If an institution chooses not to respond to or honor the demand letter, then the transaction should proceed as if no demand letter was sent out.
If an institution chooses to respond to the demand letter, then the transaction could be affected in various ways. The 5 possible outcomes are the following:
- Foreclosures – Institutions that honor the AG’s request will likely postpone foreclosures that have already been posted and will likely not post additional foreclosures until the dispute has been resolved.
- Foreclosed Properties that are listed for sale – Institutions that honor the AG’s request will likely not enter into a sales contract for a listed foreclosure until the dispute has been resolved.
- Foreclosed properties that are under contract for sale – Institutions that honor the AG’s request may delay closing a sales contract for a listed foreclosure under contract until the dispute has been resolved.
- Short sales – Institutions that honor the AG’s request may choose to delay closing on a pending short sale transaction until the dispute has been resolved.
- Evictions of persons residing in previously foreclosed upon properties – Institutions that honor the AG’s request will likely not evict previous homeowners who continue to live in the foreclosed house until the dispute has been resolved. The institutions could, however, attempt to convince the occupant to leave the property by offering cash for keys.
Note that for Commercial and Residential properties – The demand letter makes no distinction between the two.
Now, my advice to you as a consumer if you are interested in purchasing a short sale or foreclosure or are in that process or if you are a distressed homeowner and face your own short sale or foreclosure situation…I recommend that you only use a Realtor that you trust that stays on top of Texas Housing news and is knowledgeable about short sales and foreclosures. I hold the CDPE Designation which is a Certified Distressed Property Expert Designation, the SFC which is a certification for short sales and foreclosures and I have experience with listing and selling short sales. I have closed short sale transactions and there are a lot of Realtors that cannot say that. If you find yourself in this situation you want someone that can take care of your transaction every step of the way. At my brokerage, Register Real Estate Advisors, we have the experience and expertise to help you. I will continue to follow this concerning situation on my blog and update you as new information is released. Because I stay on top of the Real Estate News I have a lot of real estate agents that follow my blog.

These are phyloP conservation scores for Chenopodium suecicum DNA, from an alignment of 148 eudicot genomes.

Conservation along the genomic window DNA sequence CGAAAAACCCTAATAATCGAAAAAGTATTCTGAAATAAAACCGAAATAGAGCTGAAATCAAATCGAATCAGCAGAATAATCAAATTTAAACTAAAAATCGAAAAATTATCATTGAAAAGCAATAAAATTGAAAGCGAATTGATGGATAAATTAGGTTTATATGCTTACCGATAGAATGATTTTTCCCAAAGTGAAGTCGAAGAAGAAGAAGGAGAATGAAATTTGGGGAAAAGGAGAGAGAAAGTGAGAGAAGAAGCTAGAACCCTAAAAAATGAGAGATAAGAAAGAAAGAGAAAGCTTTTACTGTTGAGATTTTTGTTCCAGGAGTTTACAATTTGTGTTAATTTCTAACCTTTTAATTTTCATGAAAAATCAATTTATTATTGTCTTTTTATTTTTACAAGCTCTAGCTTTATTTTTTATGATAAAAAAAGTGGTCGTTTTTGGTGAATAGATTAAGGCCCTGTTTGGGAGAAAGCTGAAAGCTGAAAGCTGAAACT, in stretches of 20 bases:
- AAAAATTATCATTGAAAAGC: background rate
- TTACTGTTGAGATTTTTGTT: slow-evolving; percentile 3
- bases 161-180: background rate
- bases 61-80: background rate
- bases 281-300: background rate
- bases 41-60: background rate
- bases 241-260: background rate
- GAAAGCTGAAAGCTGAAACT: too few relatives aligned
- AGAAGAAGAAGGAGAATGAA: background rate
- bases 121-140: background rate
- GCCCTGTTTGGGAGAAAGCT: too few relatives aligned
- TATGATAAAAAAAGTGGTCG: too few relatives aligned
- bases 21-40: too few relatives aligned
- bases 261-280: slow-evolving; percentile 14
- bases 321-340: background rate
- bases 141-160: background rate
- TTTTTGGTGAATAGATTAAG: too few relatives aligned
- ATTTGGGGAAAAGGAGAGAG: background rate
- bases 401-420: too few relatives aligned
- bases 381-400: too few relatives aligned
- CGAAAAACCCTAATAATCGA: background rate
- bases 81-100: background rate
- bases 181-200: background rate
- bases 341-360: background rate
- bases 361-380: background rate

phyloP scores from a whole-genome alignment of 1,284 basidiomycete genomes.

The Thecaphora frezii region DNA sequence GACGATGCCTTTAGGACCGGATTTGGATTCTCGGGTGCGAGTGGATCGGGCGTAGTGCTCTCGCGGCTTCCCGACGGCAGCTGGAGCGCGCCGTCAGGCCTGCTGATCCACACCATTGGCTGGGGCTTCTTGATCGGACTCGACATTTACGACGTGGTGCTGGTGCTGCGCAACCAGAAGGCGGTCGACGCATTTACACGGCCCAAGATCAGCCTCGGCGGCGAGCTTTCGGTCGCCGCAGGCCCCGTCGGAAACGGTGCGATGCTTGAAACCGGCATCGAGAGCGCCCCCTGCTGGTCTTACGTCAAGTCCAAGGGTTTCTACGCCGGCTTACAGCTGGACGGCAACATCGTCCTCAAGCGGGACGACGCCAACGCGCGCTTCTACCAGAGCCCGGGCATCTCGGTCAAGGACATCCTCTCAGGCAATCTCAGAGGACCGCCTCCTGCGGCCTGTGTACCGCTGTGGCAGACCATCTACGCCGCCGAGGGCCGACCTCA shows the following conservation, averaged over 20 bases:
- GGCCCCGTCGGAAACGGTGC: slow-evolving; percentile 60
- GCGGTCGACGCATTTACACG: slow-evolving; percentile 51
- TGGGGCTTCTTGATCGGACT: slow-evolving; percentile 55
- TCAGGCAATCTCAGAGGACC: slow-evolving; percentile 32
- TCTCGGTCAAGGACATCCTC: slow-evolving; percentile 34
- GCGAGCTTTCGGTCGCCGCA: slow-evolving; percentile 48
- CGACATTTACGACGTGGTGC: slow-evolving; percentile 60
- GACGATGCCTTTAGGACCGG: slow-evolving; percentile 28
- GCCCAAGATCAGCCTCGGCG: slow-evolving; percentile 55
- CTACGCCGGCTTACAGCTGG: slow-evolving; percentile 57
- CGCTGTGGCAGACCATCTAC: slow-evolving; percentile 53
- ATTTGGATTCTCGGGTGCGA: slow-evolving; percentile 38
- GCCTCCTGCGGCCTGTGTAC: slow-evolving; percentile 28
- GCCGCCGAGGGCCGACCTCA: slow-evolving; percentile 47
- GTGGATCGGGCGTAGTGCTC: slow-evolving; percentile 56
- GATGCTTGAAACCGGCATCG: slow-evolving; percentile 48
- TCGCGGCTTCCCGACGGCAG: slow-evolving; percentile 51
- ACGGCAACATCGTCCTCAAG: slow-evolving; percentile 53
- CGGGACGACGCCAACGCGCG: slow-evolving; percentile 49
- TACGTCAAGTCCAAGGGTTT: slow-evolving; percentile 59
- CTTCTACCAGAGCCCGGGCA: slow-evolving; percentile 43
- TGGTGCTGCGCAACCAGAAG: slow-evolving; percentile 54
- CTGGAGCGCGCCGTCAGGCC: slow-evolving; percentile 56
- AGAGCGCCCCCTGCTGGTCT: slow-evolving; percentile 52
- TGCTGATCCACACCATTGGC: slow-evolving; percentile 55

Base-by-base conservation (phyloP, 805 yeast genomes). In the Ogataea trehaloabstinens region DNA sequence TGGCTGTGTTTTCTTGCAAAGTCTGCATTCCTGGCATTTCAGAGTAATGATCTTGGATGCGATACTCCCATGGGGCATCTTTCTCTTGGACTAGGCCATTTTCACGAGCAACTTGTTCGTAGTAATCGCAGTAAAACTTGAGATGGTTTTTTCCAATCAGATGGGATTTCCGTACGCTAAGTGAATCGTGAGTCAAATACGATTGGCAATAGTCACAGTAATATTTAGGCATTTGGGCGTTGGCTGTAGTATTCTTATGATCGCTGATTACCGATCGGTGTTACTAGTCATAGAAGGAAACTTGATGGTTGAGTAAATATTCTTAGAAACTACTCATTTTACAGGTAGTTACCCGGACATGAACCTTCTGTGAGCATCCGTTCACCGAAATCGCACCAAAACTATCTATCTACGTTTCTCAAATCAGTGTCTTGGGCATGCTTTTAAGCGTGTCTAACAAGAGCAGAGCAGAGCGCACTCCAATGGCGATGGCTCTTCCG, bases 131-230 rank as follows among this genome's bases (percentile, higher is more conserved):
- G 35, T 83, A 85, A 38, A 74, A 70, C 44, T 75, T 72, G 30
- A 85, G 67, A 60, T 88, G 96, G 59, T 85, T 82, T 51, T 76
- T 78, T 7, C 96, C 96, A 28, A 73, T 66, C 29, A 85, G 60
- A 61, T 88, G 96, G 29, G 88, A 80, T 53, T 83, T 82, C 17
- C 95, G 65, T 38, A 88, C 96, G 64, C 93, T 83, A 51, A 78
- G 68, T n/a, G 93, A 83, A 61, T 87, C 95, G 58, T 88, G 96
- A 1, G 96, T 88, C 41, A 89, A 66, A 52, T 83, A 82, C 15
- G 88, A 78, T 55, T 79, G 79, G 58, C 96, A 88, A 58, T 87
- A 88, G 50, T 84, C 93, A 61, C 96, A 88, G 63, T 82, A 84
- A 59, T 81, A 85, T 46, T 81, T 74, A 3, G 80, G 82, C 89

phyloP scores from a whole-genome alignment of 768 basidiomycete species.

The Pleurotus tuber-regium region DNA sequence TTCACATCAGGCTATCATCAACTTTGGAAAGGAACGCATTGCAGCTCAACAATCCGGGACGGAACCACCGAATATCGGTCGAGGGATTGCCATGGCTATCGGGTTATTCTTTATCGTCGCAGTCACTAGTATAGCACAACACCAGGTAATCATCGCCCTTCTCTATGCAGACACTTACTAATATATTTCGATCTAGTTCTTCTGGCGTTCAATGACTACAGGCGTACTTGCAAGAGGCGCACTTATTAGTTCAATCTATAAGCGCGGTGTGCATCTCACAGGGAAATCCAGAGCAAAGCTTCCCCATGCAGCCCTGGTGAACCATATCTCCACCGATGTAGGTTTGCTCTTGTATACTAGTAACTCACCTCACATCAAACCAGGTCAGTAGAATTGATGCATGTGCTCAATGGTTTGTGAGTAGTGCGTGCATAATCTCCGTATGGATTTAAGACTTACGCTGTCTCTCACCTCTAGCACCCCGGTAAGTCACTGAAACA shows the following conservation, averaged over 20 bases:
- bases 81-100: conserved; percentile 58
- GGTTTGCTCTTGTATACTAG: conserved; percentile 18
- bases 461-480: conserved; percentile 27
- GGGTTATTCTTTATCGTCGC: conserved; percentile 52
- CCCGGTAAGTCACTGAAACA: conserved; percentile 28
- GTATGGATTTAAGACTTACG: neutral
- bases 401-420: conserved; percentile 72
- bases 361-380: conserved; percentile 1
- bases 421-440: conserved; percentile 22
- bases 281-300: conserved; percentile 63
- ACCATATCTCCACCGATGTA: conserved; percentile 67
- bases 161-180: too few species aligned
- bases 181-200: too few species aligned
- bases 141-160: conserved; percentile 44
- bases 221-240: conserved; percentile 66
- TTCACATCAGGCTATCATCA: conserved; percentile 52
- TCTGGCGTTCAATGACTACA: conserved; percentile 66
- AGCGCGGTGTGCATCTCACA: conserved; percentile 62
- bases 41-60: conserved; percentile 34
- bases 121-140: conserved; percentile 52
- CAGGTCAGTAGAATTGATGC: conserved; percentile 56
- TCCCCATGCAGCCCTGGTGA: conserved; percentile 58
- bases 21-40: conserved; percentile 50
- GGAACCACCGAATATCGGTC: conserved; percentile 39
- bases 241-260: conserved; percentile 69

To those agents, you should know the Texas Association of Realtors has a legal hot line for Realtors to call if they have questions about their pending short sales and foreclosures. If your broker has not informed you, you should know that the demand letter should have no effect on Texas Realtor liability for individual transactions. The Realtor remains an agent of and fiduciary to the Realtor’s client. The demand letter does not change that relationship.
If you know someone is having trouble paying their mortgage, have them call me early, because when they get the foreclosure notice it is probably too late. To salvage the home or their credit, the earlier they get started, the better.
If you have questions you can continue to call me at 281.288.3500 and if I don’t know the answer, because things are changing so quickly these days, I do know how to find it.